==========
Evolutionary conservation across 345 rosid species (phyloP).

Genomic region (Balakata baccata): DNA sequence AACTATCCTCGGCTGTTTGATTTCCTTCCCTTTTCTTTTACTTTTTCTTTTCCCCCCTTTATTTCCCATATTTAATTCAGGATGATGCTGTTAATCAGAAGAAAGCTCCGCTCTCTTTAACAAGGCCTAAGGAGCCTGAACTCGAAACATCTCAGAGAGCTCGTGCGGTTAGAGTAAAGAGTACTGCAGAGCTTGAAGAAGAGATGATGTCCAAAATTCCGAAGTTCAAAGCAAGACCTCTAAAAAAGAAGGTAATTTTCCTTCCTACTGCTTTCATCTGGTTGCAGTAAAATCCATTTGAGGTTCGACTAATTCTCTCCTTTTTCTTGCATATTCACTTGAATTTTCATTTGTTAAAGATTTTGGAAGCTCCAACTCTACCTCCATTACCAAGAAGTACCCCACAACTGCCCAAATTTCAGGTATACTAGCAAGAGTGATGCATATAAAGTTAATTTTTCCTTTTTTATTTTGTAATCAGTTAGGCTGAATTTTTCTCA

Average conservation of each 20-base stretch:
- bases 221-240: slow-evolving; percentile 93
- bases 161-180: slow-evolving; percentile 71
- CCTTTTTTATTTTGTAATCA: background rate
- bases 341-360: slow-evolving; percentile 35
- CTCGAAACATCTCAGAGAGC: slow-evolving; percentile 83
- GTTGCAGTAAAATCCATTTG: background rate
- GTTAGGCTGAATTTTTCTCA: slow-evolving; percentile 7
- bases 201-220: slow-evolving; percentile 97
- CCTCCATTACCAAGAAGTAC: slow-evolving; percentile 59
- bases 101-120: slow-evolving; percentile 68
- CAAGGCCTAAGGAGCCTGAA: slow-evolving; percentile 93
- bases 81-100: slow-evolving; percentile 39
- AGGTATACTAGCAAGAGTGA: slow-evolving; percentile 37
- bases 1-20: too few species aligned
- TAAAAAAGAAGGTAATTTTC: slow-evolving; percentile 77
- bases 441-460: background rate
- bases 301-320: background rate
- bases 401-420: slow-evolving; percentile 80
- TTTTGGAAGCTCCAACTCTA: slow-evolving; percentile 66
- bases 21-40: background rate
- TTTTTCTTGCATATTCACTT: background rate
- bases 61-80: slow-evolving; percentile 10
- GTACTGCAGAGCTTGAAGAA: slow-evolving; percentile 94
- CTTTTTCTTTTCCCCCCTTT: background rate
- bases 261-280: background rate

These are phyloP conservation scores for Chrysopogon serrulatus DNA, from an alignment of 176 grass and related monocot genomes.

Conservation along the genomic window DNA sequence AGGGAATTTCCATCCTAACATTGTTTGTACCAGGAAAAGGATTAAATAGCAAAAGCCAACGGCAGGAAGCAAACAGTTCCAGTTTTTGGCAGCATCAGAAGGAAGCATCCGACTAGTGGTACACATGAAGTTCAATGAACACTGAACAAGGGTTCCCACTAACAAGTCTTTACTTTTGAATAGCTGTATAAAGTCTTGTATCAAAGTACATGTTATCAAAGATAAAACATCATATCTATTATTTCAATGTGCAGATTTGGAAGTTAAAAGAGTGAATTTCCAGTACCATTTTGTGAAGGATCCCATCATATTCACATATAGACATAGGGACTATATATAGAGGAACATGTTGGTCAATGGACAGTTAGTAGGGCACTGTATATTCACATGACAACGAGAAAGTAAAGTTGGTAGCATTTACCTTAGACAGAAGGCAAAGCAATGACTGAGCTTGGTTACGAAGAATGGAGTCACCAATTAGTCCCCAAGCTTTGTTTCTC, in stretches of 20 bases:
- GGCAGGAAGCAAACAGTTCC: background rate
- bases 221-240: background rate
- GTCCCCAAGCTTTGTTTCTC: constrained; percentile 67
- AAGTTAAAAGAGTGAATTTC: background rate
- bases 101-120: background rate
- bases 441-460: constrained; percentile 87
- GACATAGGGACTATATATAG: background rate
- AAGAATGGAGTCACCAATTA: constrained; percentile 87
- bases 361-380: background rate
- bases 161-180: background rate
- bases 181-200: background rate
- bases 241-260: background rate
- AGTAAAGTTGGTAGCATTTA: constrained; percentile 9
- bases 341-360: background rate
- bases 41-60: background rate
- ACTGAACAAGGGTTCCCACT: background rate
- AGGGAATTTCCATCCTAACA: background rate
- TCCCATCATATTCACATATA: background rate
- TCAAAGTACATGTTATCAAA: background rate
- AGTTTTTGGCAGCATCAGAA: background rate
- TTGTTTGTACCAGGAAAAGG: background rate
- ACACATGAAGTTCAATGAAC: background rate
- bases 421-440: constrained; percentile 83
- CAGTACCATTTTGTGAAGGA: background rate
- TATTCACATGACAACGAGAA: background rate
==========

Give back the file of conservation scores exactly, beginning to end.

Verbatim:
Evolutionary conservation across 345 rosid species (phyloP).

Genomic region (Balakata baccata): DNA sequence AACTATCCTCGGCTGTTTGATTTCCTTCCCTTTTCTTTTACTTTTTCTTTTCCCCCCTTTATTTCCCATATTTAATTCAGGATGATGCTGTTAATCAGAAGAAAGCTCCGCTCTCTTTAACAAGGCCTAAGGAGCCTGAACTCGAAACATCTCAGAGAGCTCGTGCGGTTAGAGTAAAGAGTACTGCAGAGCTTGAAGAAGAGATGATGTCCAAAATTCCGAAGTTCAAAGCAAGACCTCTAAAAAAGAAGGTAATTTTCCTTCCTACTGCTTTCATCTGGTTGCAGTAAAATCCATTTGAGGTTCGACTAATTCTCTCCTTTTTCTTGCATATTCACTTGAATTTTCATTTGTTAAAGATTTTGGAAGCTCCAACTCTACCTCCATTACCAAGAAGTACCCCACAACTGCCCAAATTTCAGGTATACTAGCAAGAGTGATGCATATAAAGTTAATTTTTCCTTTTTTATTTTGTAATCAGTTAGGCTGAATTTTTCTCA

Average conservation of each 20-base stretch:
- bases 221-240: slow-evolving; percentile 93
- bases 161-180: slow-evolving; percentile 71
- CCTTTTTTATTTTGTAATCA: background rate
- bases 341-360: slow-evolving; percentile 35
- CTCGAAACATCTCAGAGAGC: slow-evolving; percentile 83
- GTTGCAGTAAAATCCATTTG: background rate
- GTTAGGCTGAATTTTTCTCA: slow-evolving; percentile 7
- bases 201-220: slow-evolving; percentile 97
- CCTCCATTACCAAGAAGTAC: slow-evolving; percentile 59
- bases 101-120: slow-evolving; percentile 68
- CAAGGCCTAAGGAGCCTGAA: slow-evolving; percentile 93
- bases 81-100: slow-evolving; percentile 39
- AGGTATACTAGCAAGAGTGA: slow-evolving; percentile 37
- bases 1-20: too few species aligned
- TAAAAAAGAAGGTAATTTTC: slow-evolving; percentile 77
- bases 441-460: background rate
- bases 301-320: background rate
- bases 401-420: slow-evolving; percentile 80
- TTTTGGAAGCTCCAACTCTA: slow-evolving; percentile 66
- bases 21-40: background rate
- TTTTTCTTGCATATTCACTT: background rate
- bases 61-80: slow-evolving; percentile 10
- GTACTGCAGAGCTTGAAGAA: slow-evolving; percentile 94
- CTTTTTCTTTTCCCCCCTTT: background rate
- bases 261-280: background rate

These are phyloP conservation scores for Chrysopogon serrulatus DNA, from an alignment of 176 grass and related monocot genomes.

Conservation along the genomic window DNA sequence AGGGAATTTCCATCCTAACATTGTTTGTACCAGGAAAAGGATTAAATAGCAAAAGCCAACGGCAGGAAGCAAACAGTTCCAGTTTTTGGCAGCATCAGAAGGAAGCATCCGACTAGTGGTACACATGAAGTTCAATGAACACTGAACAAGGGTTCCCACTAACAAGTCTTTACTTTTGAATAGCTGTATAAAGTCTTGTATCAAAGTACATGTTATCAAAGATAAAACATCATATCTATTATTTCAATGTGCAGATTTGGAAGTTAAAAGAGTGAATTTCCAGTACCATTTTGTGAAGGATCCCATCATATTCACATATAGACATAGGGACTATATATAGAGGAACATGTTGGTCAATGGACAGTTAGTAGGGCACTGTATATTCACATGACAACGAGAAAGTAAAGTTGGTAGCATTTACCTTAGACAGAAGGCAAAGCAATGACTGAGCTTGGTTACGAAGAATGGAGTCACCAATTAGTCCCCAAGCTTTGTTTCTC, in stretches of 20 bases:
- GGCAGGAAGCAAACAGTTCC: background rate
- bases 221-240: background rate
- GTCCCCAAGCTTTGTTTCTC: constrained; percentile 67
- AAGTTAAAAGAGTGAATTTC: background rate
- bases 101-120: background rate
- bases 441-460: constrained; percentile 87
- GACATAGGGACTATATATAG: background rate
- AAGAATGGAGTCACCAATTA: constrained; percentile 87
- bases 361-380: background rate
- bases 161-180: background rate
- bases 181-200: background rate
- bases 241-260: background rate
- AGTAAAGTTGGTAGCATTTA: constrained; percentile 9
- bases 341-360: background rate
- bases 41-60: background rate
- ACTGAACAAGGGTTCCCACT: background rate
- AGGGAATTTCCATCCTAACA: background rate
- TCCCATCATATTCACATATA: background rate
- TCAAAGTACATGTTATCAAA: background rate
- AGTTTTTGGCAGCATCAGAA: background rate
- TTGTTTGTACCAGGAAAAGG: background rate
- ACACATGAAGTTCAATGAAC: background rate
- bases 421-440: constrained; percentile 83
- CAGTACCATTTTGTGAAGGA: background rate
- TATTCACATGACAACGAGAA: background rate